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The Infamous Christmas Truce – Then & Now

With hearts and spirits defeated by the notion that the war would be over by Christmas, men and boys turned veterans- found their morale at a low point. Both sides longed for an end to the bloodshed. On Christmas Eve, a British private, Frederick Heath, relayed in a letter home that German forces illuminated their trenches and chanted in unison for the English Soldiers to “come out here to us.”

Such practices occurred in numerous other fronts along the battlefield. In some areas both friend and foe joined together to sing carols, which prompted a few brave scouts to walk the long walk across no man’s land and then the magic occurred, the very spirit of the season conquered the very essence of the “us versus them,” mentality.

As forces approached each other, bayonets were replaced with handshakes, instead of bullets, cigars were exchanged. The dead were retrieved, stories were told, humanity prevailed.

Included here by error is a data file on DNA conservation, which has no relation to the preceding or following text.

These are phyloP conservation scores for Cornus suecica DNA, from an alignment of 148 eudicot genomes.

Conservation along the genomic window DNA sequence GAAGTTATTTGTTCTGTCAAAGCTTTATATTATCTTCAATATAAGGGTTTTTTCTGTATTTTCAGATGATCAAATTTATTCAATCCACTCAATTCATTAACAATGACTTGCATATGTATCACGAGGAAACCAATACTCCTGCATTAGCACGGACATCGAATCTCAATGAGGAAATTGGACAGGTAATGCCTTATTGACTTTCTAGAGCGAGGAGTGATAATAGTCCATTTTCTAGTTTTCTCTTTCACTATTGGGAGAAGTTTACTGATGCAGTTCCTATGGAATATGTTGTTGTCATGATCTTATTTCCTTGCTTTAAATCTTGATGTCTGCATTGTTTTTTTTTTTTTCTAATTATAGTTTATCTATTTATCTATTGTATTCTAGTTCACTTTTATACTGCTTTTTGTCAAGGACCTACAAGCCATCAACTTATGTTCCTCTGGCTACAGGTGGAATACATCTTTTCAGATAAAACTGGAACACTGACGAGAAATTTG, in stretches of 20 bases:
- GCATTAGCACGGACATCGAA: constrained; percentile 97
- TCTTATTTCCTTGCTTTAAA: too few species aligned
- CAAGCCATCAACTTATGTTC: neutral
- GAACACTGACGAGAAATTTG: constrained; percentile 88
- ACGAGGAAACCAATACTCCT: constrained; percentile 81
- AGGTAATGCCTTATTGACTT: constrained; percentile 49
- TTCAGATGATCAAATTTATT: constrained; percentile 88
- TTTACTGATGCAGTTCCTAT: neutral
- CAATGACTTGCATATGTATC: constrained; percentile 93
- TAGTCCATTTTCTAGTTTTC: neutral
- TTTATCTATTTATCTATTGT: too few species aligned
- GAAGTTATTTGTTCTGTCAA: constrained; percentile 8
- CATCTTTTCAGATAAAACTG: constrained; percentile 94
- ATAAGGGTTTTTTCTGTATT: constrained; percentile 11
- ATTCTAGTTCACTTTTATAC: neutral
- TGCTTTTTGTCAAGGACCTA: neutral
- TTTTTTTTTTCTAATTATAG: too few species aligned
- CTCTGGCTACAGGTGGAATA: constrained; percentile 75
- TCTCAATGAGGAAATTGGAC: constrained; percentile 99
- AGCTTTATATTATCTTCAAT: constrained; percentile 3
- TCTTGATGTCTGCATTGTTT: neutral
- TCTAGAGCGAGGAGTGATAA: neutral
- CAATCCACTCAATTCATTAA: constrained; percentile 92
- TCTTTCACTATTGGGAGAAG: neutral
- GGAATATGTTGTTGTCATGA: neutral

Today we do not find ourselves in literal trenches on the battlefield, but a distinct commonality can be identified between our modern circumstances and that of our allies over one hundred years ago-division.

After a grueling election, worsening racial segregation, and other events that have promoted our differences over our commonalities in a negative light, we find ourselves in the middle of no man’s land-territory that could prove detrimental to our very existence.

Yet, like our predecessors, all we need are a few brave souls to extend a hand and prove that a ‘cease fire,’ can indeed provide safe harbor for conversation, and above exemplify the very essence of the Christmas Spirit- love.

We can be those brave souls.

We can be the peace-keepers, the listeners, and even instigators that proclaim,”no shots will be fired! Come and greet us.” This Holiday season our country, and even our world needs us. Let us dare to illuminate the trenches. I believe in us.

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